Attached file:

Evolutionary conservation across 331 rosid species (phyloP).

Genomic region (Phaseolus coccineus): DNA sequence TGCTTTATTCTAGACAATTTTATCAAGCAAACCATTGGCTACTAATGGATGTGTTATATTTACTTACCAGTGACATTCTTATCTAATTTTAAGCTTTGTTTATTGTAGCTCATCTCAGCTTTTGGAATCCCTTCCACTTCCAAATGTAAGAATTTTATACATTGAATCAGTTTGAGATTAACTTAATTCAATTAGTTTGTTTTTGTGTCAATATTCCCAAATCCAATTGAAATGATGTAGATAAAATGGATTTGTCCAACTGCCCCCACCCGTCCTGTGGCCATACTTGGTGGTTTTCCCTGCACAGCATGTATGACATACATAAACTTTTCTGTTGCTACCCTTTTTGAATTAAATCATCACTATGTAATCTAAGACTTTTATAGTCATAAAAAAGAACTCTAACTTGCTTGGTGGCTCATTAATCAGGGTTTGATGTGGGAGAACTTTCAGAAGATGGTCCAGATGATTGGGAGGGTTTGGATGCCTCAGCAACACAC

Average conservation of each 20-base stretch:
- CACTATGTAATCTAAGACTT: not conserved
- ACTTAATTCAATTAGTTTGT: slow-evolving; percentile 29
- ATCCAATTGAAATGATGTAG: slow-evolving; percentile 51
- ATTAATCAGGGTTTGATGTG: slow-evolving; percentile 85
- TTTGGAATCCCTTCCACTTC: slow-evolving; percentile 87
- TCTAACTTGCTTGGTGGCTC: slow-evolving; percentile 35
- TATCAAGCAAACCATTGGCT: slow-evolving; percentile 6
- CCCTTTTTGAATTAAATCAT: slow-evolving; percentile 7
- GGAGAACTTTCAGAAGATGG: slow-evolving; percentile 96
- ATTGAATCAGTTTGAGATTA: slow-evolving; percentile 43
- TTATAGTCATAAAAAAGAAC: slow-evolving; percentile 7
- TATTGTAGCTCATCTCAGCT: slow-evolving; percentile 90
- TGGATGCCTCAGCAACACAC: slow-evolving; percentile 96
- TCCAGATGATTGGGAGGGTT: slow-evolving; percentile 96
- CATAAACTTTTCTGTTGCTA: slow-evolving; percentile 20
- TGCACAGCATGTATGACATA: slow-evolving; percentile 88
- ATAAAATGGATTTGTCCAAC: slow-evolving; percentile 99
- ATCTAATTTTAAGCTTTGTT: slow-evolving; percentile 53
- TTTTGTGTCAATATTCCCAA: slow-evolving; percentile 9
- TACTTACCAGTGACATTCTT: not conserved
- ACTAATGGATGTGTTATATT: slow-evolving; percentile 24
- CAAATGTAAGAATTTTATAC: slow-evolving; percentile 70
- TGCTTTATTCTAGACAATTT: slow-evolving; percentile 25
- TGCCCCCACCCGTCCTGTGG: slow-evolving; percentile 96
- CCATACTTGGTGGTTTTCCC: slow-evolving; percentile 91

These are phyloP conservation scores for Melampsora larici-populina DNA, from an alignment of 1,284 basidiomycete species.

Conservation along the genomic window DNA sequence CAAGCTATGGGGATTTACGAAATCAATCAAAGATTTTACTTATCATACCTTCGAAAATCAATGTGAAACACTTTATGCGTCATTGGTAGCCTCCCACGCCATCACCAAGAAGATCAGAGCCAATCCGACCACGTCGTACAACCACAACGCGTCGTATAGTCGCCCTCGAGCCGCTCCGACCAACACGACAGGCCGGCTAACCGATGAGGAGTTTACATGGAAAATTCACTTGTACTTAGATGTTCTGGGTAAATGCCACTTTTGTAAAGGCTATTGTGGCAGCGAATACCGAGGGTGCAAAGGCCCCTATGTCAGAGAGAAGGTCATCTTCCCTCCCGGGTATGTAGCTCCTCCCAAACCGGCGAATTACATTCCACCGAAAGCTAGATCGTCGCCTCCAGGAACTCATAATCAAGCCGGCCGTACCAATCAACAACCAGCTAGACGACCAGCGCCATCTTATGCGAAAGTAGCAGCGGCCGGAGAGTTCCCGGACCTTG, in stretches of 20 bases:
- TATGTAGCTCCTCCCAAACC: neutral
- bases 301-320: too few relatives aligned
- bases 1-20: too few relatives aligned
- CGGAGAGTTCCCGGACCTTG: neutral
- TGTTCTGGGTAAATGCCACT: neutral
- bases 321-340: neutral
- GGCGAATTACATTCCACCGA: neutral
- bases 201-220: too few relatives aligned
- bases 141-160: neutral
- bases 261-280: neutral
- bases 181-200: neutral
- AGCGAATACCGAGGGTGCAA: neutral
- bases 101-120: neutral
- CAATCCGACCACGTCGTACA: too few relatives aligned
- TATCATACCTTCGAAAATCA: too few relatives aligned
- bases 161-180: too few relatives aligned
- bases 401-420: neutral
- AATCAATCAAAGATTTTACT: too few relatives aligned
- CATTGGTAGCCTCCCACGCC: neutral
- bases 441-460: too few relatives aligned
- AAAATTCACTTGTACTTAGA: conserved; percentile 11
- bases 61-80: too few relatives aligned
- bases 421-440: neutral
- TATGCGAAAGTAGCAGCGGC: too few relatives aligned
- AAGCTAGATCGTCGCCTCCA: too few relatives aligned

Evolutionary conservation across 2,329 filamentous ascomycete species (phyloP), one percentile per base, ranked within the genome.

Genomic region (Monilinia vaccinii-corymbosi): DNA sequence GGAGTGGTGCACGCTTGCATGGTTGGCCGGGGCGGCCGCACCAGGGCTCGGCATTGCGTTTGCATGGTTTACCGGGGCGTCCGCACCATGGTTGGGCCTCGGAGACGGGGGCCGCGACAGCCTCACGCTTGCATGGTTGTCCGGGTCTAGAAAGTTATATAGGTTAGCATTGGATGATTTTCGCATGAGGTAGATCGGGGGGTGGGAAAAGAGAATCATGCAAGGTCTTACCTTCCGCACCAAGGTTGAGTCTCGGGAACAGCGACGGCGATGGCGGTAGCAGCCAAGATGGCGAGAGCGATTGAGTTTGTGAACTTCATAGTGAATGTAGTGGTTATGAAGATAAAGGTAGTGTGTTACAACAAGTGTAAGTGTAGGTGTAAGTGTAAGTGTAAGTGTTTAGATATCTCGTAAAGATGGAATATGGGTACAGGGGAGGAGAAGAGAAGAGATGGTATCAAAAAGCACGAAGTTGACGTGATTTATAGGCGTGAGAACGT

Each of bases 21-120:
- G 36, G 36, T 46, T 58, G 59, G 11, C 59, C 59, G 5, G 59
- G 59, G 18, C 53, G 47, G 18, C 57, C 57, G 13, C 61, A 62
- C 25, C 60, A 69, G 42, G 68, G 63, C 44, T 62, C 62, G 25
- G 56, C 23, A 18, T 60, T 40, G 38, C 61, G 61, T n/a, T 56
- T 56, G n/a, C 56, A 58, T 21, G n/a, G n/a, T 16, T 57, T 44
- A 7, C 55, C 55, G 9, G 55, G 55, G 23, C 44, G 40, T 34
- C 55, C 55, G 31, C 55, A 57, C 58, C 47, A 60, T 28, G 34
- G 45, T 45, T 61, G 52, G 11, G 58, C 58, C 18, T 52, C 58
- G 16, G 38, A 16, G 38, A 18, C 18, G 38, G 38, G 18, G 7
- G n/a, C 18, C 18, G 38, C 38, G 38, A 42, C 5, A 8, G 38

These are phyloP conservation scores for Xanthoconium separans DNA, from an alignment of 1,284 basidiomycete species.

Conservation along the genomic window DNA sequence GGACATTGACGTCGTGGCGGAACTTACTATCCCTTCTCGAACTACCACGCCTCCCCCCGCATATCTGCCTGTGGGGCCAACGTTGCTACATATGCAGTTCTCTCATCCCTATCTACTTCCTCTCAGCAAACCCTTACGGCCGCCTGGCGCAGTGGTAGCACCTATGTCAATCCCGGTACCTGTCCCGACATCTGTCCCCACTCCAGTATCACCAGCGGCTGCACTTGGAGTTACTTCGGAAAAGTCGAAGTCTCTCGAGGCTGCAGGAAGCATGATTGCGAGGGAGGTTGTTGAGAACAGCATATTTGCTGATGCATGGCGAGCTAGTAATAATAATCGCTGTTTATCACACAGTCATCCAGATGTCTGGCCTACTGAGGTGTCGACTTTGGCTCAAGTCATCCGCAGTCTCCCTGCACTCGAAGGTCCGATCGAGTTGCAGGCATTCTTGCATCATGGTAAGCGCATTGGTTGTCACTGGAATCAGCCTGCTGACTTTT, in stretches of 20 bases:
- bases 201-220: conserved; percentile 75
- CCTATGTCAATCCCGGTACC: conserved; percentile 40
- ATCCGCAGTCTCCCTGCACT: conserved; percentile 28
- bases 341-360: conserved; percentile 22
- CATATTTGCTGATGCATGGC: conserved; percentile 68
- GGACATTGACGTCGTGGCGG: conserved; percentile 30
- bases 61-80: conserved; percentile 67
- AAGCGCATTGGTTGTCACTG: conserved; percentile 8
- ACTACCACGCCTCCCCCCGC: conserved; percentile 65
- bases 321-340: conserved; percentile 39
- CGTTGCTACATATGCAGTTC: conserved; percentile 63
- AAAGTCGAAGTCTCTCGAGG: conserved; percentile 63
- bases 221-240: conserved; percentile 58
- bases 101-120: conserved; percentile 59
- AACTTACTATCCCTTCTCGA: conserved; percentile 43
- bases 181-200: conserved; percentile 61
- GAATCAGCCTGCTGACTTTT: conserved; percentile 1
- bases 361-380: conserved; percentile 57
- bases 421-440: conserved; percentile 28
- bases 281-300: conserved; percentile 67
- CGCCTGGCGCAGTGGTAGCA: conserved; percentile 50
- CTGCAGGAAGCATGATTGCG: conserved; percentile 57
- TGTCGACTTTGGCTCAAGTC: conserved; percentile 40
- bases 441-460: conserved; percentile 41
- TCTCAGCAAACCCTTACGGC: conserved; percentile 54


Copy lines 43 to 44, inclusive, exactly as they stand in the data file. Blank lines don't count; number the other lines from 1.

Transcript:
- bases 101-120: neutral
- CAATCCGACCACGTCGTACA: too few relatives aligned